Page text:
Sorry, for the Novel! lol

Michelle {Fun On A Dime}

Oh, and something else that we do, that we learned from my husband’s sister, is to make sure the really big/good gifts come from US, Mom and Dad, and not Santa. Santa gives a couple small gifts or a fun family gift, like a game, but he is not the focus of the gift giving and not the focus of Christmas…just a fun tradition.


My sister is bugged by our choice to tell our children that Santa is not real. From when they were very little, when the question came up we would explain the historical story of Santa Claus and that some people pretend that he is real, but that we know that he is not a real person. I want the kids to know that they hear the truth from me, not to find out the truth from some kid at school. In addition at Christmas time we like to emphasize the birth of Christ not the commercialized Santa. I don’t think that my kids have missed out on the magic of Santa, we do lot’s of other fun things at Christmas time. We attend live nativities, have lot’s of fun door-bell-ditching (the nice way leaving anonymous gifts on neighbors porches then running and hiding), decorating the tree, and attending Christmas parties. When my sister’s kids ask me if Santa is real, I tell them that at our house we do not believe in Santa, but that it is ok if they believe different than us. So hopefully we agree to disagree.

Patti Sampson

I only have one daughter, so I wanted her to believe forever, not realistic. In 3rd grade she didn’t really believe so I hired a Santa Claus to come to our house at about 10:00 one evening. She knew the door had been locked, but I had gone and unlocked it. He came in shaking his bells calling her name. She came running out of her room wide-eyed. He talked with her and told her that he had been told that she didn’t believe in Santa and he wondered why. She told him her reasons. He then explained what I had been telling her about my belief in Santa. She couldn’t believe that Santa actually was saying exactly what her “Mom” said. Every time she asked me if I believed in Santa I would say yes. I love the magic of Santa. I love the magic of giving to others and doing kind things for others and watching people be kind to others because of Christmas and the happiness that people feel during the holidays and a lot of that comes from the happiness that Santa brings. All the stories and songs and cute Santas and reindeer. There really is a Santa – does he fly around in a sleigh, no; but that part is a great story – that sounds so fun and makes it even more exciting and fun. For me that was a wonderful moment and she still thinks that was one of the best experiences.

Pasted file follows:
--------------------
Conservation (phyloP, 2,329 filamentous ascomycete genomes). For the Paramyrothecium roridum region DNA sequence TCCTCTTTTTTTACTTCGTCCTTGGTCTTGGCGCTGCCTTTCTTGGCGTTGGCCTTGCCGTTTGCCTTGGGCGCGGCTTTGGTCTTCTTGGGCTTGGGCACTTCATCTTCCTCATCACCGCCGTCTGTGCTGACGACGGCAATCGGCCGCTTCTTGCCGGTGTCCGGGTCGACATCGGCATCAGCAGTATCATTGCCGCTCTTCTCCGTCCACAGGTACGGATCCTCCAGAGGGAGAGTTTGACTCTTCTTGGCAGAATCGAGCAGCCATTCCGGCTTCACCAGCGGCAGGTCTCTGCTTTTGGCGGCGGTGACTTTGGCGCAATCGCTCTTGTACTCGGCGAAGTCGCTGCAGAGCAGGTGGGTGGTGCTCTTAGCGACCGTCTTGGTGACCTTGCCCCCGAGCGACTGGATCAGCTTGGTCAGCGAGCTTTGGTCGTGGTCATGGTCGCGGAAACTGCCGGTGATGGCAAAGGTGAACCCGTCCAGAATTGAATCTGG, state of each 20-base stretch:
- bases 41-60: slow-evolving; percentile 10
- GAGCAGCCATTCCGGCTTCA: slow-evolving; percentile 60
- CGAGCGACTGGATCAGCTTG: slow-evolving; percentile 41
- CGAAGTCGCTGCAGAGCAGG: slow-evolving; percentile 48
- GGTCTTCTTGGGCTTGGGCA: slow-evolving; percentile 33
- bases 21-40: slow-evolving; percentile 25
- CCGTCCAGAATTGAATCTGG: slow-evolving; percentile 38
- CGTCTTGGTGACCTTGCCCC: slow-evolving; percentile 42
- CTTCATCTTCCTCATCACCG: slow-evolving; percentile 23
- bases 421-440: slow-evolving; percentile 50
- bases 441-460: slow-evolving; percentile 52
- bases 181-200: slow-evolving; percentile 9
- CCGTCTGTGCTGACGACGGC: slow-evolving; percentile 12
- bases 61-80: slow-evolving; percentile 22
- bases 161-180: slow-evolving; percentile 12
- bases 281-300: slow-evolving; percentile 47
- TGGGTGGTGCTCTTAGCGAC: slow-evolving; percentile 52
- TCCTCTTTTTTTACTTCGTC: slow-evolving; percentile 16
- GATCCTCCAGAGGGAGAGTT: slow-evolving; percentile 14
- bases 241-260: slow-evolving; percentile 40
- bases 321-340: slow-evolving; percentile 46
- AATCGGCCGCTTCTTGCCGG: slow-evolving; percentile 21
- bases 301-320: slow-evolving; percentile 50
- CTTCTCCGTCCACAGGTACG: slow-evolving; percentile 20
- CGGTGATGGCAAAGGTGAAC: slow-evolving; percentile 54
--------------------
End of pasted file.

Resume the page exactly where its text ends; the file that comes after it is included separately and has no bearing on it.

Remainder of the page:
D Chaston

Once I was an adult with small children, my father told me emphatically that he was sorry he ever lied to me about Santa. He said it was one of the biggest mistakes he ever made. He asked me not to repeat it with my own children. It left me wondering exactly what to do. We didn’t grow up with very much money in the house, and I think the idea that Santa gave gifts (that my parents couldn’t afford) stressed him out too much. If children realize that their parents are paying for the gifts under the tree, they may be less likely to demand things their parents can’t afford. The truth has a way of making children more appreciative of the gifts they receive. It’s difficult to thank a faceless “Santa.” When my children asked, we told them the truth. We made it a way that the oldest children could “help” the parents play Santa. We told them it was important that the littlest ones still believe if they want, but that they could help in that wonder that was still in our youngest children. Instead of feeling let down about the truth, they were excited to help the younger ones still experience the wonder of Christmas. When the oldest ones were our little “elves” it gave them a sense of meaning. When my very youngest get to that age, I may have them help as “elves” to another family or cousins.

Linda Isom

Read the following story and I’ll explain at the end how we told our son.

I remember my first Christmas adventure with Grandma. I was just a kid. I remember tearing across town on my bike to visit her. On the way, my big sister dropped the bomb: “There is no Santa Claus,” she jeered. “Even dummies know that!”